The extent of the agency’s evaluation findings are documented only in the written debriefing provided to Verdi, not in the revised TEP report, which simply lists Verdi’s revised evaluation ratings after the agency took corrective action.  The debriefing letter states, on the one hand, that Verdi’s PPIRS reports reflect that the company has shown that it can perform the HECM and internal control tasks and that it has excellent and satisfactory past performance.[13]  AR, exh. 2, Debriefing, Jan. 10, 2017, at 2.  On the other hand, the letter also states that Verdi’s lack of access to HERMIT precludes the firm from successfully performing the HECM and internal control tasks.  Id.  Nothing in the contemporaneous record, including the debriefing letter, explains or otherwise justifies the deficiency assessed against Verdi related to its HERMIT access.[14]  As described above, the RFP stated that the agency would assess the sufficiency of high quality past performance, the risk of nonperformance, and the totality of past performance information, as well as the depth, breadth, and quality of relevant past performance.  See RFP amend. 1, § M, at 113‑14.  In short, nothing in the RFP anticipated that current access to HERMIT, or an offeror’s future ability to perform specified PWS tasks in that regard, would be evaluated under the past performance evaluation factor.

Moreover, nothing in the record shows that HUD evaluated the past performance of Verdi’s proposed subcontractors, even though Verdi’s proposal stated that its subcontractors [DELETED], and Verdi provided the required subcontractor past performance information.  AR, exh. 7, Verdi’s Tech. Proposal, at 18‑19, 20, 26, 58‑61.  In this respect, the RFP expressly stated that if significant subcontracting use was anticipated, the past performance of the proposed subcontractor(s) “must also be evaluated.”  RFP amend. 1, § M, at 113.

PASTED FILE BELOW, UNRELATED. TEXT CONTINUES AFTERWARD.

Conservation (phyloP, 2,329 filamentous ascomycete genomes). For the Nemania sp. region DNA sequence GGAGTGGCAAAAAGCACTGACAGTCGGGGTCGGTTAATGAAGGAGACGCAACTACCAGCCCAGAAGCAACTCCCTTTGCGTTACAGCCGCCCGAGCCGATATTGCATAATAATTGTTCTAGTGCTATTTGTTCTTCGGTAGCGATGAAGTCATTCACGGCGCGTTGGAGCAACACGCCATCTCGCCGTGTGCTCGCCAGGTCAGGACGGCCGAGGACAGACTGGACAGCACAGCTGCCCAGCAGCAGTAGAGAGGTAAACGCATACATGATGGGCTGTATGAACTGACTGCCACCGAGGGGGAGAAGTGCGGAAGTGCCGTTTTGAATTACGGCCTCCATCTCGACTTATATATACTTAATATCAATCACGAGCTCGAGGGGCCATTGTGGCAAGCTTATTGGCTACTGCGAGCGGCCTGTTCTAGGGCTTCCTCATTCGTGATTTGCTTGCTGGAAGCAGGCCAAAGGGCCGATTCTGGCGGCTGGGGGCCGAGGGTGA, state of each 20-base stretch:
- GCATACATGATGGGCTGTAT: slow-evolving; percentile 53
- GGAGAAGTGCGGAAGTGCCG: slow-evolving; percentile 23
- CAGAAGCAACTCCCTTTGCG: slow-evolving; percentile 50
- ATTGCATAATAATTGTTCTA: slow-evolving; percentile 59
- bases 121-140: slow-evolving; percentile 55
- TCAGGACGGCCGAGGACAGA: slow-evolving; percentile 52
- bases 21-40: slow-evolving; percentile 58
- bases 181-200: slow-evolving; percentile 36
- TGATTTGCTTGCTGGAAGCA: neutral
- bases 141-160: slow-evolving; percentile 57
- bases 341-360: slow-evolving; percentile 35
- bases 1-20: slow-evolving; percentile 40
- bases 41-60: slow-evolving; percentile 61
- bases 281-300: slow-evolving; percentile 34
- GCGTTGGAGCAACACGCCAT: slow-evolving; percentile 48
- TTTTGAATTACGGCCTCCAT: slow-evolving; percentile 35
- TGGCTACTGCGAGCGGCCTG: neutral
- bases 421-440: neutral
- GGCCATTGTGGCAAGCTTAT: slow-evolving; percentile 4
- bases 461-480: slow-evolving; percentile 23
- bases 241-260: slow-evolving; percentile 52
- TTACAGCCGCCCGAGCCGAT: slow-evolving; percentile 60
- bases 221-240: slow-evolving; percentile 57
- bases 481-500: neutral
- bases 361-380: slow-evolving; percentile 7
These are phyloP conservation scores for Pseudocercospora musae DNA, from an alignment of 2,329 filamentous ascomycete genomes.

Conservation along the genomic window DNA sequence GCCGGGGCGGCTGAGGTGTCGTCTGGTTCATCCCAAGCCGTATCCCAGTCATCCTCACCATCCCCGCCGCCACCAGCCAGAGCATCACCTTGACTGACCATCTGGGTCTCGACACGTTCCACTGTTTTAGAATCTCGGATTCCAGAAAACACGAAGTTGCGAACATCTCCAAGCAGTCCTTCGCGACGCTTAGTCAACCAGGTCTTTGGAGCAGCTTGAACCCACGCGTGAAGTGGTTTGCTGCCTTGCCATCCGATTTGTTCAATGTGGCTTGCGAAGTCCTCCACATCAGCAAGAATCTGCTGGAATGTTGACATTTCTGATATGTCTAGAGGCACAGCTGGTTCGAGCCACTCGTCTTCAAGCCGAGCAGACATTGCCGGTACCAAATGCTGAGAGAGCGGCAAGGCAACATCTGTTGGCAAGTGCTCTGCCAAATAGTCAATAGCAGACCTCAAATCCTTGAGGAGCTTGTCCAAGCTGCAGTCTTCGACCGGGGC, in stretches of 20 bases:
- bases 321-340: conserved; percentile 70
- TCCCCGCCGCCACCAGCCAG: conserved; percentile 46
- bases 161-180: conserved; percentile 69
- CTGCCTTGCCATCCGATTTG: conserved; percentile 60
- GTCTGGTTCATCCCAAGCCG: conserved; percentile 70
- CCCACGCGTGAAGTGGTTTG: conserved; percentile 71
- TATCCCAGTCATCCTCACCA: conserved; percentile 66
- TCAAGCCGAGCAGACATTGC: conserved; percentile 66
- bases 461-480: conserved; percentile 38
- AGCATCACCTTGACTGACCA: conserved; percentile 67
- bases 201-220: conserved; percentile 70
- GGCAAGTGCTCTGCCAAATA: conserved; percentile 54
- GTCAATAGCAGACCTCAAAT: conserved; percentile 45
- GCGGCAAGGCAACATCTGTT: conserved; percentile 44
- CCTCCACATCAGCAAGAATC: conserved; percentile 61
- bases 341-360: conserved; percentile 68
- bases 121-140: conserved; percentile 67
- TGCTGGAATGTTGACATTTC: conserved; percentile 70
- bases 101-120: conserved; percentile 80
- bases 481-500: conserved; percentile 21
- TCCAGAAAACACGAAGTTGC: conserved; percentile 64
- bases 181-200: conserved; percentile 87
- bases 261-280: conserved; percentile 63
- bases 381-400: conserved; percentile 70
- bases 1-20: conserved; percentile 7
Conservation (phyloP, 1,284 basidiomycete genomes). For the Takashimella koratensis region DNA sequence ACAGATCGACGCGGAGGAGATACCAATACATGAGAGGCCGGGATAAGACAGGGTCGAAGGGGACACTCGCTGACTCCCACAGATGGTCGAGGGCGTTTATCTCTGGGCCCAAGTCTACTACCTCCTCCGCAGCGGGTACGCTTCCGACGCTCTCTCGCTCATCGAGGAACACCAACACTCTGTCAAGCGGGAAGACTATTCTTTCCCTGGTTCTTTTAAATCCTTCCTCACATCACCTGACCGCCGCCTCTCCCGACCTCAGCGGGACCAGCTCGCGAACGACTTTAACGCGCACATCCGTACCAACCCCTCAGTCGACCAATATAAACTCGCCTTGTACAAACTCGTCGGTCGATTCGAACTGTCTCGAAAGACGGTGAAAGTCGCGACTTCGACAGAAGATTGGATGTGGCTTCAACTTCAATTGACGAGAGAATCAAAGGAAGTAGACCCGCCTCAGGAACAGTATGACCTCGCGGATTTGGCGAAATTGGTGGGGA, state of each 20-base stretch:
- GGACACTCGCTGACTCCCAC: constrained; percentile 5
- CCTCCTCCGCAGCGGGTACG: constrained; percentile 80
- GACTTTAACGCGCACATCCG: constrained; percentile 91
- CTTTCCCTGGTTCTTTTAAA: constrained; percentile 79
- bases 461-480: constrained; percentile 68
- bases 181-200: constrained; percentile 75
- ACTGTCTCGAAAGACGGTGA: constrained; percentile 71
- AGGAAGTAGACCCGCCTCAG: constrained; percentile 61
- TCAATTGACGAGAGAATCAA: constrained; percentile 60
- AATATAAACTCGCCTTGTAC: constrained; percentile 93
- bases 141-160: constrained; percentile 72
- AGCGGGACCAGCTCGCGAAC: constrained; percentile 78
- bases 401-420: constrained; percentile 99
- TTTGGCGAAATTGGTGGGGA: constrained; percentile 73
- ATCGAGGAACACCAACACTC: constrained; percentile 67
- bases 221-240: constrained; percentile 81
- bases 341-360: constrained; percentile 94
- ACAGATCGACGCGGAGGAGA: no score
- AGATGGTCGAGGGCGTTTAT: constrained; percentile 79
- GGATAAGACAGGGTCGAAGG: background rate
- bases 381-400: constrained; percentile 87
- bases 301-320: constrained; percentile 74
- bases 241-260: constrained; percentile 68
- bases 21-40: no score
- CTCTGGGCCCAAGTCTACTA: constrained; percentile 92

We thus find, based on our review of the limited record, that HUD’s evaluation of Verdi’s past performance was inadequately documented, inconsistent with the terms of the RFP, and unreasonable, and we sustain the protest on that basis.  See Solers, Inc., B‑404032.3, B‑404032.4, Apr. 6, 2011, 2011 CPD ¶ 83 at 8‑14 (sustaining protest of the evaluation of the protester’s past performance where the contemporaneous record was inadequate for our Office to determine whether the evaluation was reasonable, because the procuring agency did not document the information upon which the evaluators relied in making their judgments).

Price Evaluation

Verdi also maintains that HUD’s price evaluation was flawed because the agency only evaluated base year pricing.  Protester’s Comments at 8.  HUD does not substantively defend its price evaluation, but instead argues that Verdi has no basis to challenge the price evaluation because Verdi did not submit a revised price proposal.  See Supp. MOL at 2‑3; 2nd Supp. MOL at 2‑4.